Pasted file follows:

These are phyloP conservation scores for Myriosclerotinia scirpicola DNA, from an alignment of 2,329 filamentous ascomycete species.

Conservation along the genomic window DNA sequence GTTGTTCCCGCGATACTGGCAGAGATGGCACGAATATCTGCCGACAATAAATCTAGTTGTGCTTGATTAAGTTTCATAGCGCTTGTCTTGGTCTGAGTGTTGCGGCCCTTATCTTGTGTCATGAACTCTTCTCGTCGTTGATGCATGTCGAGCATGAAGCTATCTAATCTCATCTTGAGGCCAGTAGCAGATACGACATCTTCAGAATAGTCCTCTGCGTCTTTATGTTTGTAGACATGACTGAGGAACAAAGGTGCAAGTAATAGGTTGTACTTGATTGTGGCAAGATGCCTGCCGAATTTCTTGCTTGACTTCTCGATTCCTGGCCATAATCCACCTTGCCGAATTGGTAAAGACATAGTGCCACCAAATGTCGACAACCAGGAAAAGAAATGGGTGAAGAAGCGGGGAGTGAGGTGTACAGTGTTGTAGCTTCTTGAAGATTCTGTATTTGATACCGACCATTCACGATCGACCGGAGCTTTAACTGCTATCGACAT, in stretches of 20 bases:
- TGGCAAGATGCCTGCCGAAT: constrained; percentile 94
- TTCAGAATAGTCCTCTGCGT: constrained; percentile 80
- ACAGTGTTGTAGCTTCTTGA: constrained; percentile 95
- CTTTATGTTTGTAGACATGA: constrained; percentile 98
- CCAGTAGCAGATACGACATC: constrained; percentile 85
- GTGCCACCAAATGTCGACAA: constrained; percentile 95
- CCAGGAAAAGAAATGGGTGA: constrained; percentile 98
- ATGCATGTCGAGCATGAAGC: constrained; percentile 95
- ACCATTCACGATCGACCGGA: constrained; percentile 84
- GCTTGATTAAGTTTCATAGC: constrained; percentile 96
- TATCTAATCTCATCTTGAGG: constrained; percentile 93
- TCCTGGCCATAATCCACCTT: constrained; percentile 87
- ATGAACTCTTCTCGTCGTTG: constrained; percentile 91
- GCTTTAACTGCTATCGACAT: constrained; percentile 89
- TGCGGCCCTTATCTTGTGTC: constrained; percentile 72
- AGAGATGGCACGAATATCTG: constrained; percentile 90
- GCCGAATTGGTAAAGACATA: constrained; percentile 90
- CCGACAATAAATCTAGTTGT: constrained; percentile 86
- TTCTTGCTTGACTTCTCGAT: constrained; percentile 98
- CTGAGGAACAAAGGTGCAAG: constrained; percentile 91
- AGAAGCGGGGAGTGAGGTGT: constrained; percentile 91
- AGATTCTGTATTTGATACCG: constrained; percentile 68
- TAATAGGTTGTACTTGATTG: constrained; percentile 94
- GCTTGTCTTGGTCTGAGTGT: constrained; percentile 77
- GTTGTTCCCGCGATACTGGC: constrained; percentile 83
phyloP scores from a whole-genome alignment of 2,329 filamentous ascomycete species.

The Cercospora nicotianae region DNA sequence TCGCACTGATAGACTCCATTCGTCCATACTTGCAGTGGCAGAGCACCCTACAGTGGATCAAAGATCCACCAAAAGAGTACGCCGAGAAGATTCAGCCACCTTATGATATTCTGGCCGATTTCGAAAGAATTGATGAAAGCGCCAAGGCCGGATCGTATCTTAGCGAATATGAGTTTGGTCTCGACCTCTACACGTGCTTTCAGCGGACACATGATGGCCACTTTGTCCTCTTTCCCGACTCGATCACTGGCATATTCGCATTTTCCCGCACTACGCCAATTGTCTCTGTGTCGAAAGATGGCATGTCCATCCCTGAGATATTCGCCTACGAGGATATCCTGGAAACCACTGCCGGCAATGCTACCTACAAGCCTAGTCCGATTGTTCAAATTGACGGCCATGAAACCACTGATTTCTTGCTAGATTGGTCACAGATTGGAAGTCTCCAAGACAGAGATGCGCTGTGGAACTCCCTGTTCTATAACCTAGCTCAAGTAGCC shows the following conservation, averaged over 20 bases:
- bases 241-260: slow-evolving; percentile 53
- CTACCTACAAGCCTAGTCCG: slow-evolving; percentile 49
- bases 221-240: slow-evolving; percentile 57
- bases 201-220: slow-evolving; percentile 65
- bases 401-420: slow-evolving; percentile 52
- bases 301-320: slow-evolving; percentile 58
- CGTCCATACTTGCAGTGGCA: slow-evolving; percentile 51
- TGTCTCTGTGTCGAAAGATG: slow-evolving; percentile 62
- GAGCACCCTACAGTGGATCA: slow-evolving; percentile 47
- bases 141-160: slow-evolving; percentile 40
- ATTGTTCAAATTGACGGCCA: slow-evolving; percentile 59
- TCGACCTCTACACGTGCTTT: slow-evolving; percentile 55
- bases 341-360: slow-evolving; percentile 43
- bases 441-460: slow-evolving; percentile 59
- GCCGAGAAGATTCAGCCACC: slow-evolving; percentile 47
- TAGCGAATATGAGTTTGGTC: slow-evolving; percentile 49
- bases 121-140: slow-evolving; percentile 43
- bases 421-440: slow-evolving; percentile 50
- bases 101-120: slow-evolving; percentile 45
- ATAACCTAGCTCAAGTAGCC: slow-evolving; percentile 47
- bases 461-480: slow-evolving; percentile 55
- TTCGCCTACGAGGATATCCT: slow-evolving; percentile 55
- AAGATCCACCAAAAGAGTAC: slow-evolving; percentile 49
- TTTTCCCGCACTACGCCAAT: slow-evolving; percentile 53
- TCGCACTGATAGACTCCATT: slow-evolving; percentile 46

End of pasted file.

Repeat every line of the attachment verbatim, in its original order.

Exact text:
These are phyloP conservation scores for Myriosclerotinia scirpicola DNA, from an alignment of 2,329 filamentous ascomycete species.

Conservation along the genomic window DNA sequence GTTGTTCCCGCGATACTGGCAGAGATGGCACGAATATCTGCCGACAATAAATCTAGTTGTGCTTGATTAAGTTTCATAGCGCTTGTCTTGGTCTGAGTGTTGCGGCCCTTATCTTGTGTCATGAACTCTTCTCGTCGTTGATGCATGTCGAGCATGAAGCTATCTAATCTCATCTTGAGGCCAGTAGCAGATACGACATCTTCAGAATAGTCCTCTGCGTCTTTATGTTTGTAGACATGACTGAGGAACAAAGGTGCAAGTAATAGGTTGTACTTGATTGTGGCAAGATGCCTGCCGAATTTCTTGCTTGACTTCTCGATTCCTGGCCATAATCCACCTTGCCGAATTGGTAAAGACATAGTGCCACCAAATGTCGACAACCAGGAAAAGAAATGGGTGAAGAAGCGGGGAGTGAGGTGTACAGTGTTGTAGCTTCTTGAAGATTCTGTATTTGATACCGACCATTCACGATCGACCGGAGCTTTAACTGCTATCGACAT, in stretches of 20 bases:
- TGGCAAGATGCCTGCCGAAT: constrained; percentile 94
- TTCAGAATAGTCCTCTGCGT: constrained; percentile 80
- ACAGTGTTGTAGCTTCTTGA: constrained; percentile 95
- CTTTATGTTTGTAGACATGA: constrained; percentile 98
- CCAGTAGCAGATACGACATC: constrained; percentile 85
- GTGCCACCAAATGTCGACAA: constrained; percentile 95
- CCAGGAAAAGAAATGGGTGA: constrained; percentile 98
- ATGCATGTCGAGCATGAAGC: constrained; percentile 95
- ACCATTCACGATCGACCGGA: constrained; percentile 84
- GCTTGATTAAGTTTCATAGC: constrained; percentile 96
- TATCTAATCTCATCTTGAGG: constrained; percentile 93
- TCCTGGCCATAATCCACCTT: constrained; percentile 87
- ATGAACTCTTCTCGTCGTTG: constrained; percentile 91
- GCTTTAACTGCTATCGACAT: constrained; percentile 89
- TGCGGCCCTTATCTTGTGTC: constrained; percentile 72
- AGAGATGGCACGAATATCTG: constrained; percentile 90
- GCCGAATTGGTAAAGACATA: constrained; percentile 90
- CCGACAATAAATCTAGTTGT: constrained; percentile 86
- TTCTTGCTTGACTTCTCGAT: constrained; percentile 98
- CTGAGGAACAAAGGTGCAAG: constrained; percentile 91
- AGAAGCGGGGAGTGAGGTGT: constrained; percentile 91
- AGATTCTGTATTTGATACCG: constrained; percentile 68
- TAATAGGTTGTACTTGATTG: constrained; percentile 94
- GCTTGTCTTGGTCTGAGTGT: constrained; percentile 77
- GTTGTTCCCGCGATACTGGC: constrained; percentile 83
phyloP scores from a whole-genome alignment of 2,329 filamentous ascomycete species.

The Cercospora nicotianae region DNA sequence TCGCACTGATAGACTCCATTCGTCCATACTTGCAGTGGCAGAGCACCCTACAGTGGATCAAAGATCCACCAAAAGAGTACGCCGAGAAGATTCAGCCACCTTATGATATTCTGGCCGATTTCGAAAGAATTGATGAAAGCGCCAAGGCCGGATCGTATCTTAGCGAATATGAGTTTGGTCTCGACCTCTACACGTGCTTTCAGCGGACACATGATGGCCACTTTGTCCTCTTTCCCGACTCGATCACTGGCATATTCGCATTTTCCCGCACTACGCCAATTGTCTCTGTGTCGAAAGATGGCATGTCCATCCCTGAGATATTCGCCTACGAGGATATCCTGGAAACCACTGCCGGCAATGCTACCTACAAGCCTAGTCCGATTGTTCAAATTGACGGCCATGAAACCACTGATTTCTTGCTAGATTGGTCACAGATTGGAAGTCTCCAAGACAGAGATGCGCTGTGGAACTCCCTGTTCTATAACCTAGCTCAAGTAGCC shows the following conservation, averaged over 20 bases:
- bases 241-260: slow-evolving; percentile 53
- CTACCTACAAGCCTAGTCCG: slow-evolving; percentile 49
- bases 221-240: slow-evolving; percentile 57
- bases 201-220: slow-evolving; percentile 65
- bases 401-420: slow-evolving; percentile 52
- bases 301-320: slow-evolving; percentile 58
- CGTCCATACTTGCAGTGGCA: slow-evolving; percentile 51
- TGTCTCTGTGTCGAAAGATG: slow-evolving; percentile 62
- GAGCACCCTACAGTGGATCA: slow-evolving; percentile 47
- bases 141-160: slow-evolving; percentile 40
- ATTGTTCAAATTGACGGCCA: slow-evolving; percentile 59
- TCGACCTCTACACGTGCTTT: slow-evolving; percentile 55
- bases 341-360: slow-evolving; percentile 43
- bases 441-460: slow-evolving; percentile 59
- GCCGAGAAGATTCAGCCACC: slow-evolving; percentile 47
- TAGCGAATATGAGTTTGGTC: slow-evolving; percentile 49
- bases 121-140: slow-evolving; percentile 43
- bases 421-440: slow-evolving; percentile 50
- bases 101-120: slow-evolving; percentile 45
- ATAACCTAGCTCAAGTAGCC: slow-evolving; percentile 47
- bases 461-480: slow-evolving; percentile 55
- TTCGCCTACGAGGATATCCT: slow-evolving; percentile 55
- AAGATCCACCAAAAGAGTAC: slow-evolving; percentile 49
- TTTTCCCGCACTACGCCAAT: slow-evolving; percentile 53
- TCGCACTGATAGACTCCATT: slow-evolving; percentile 46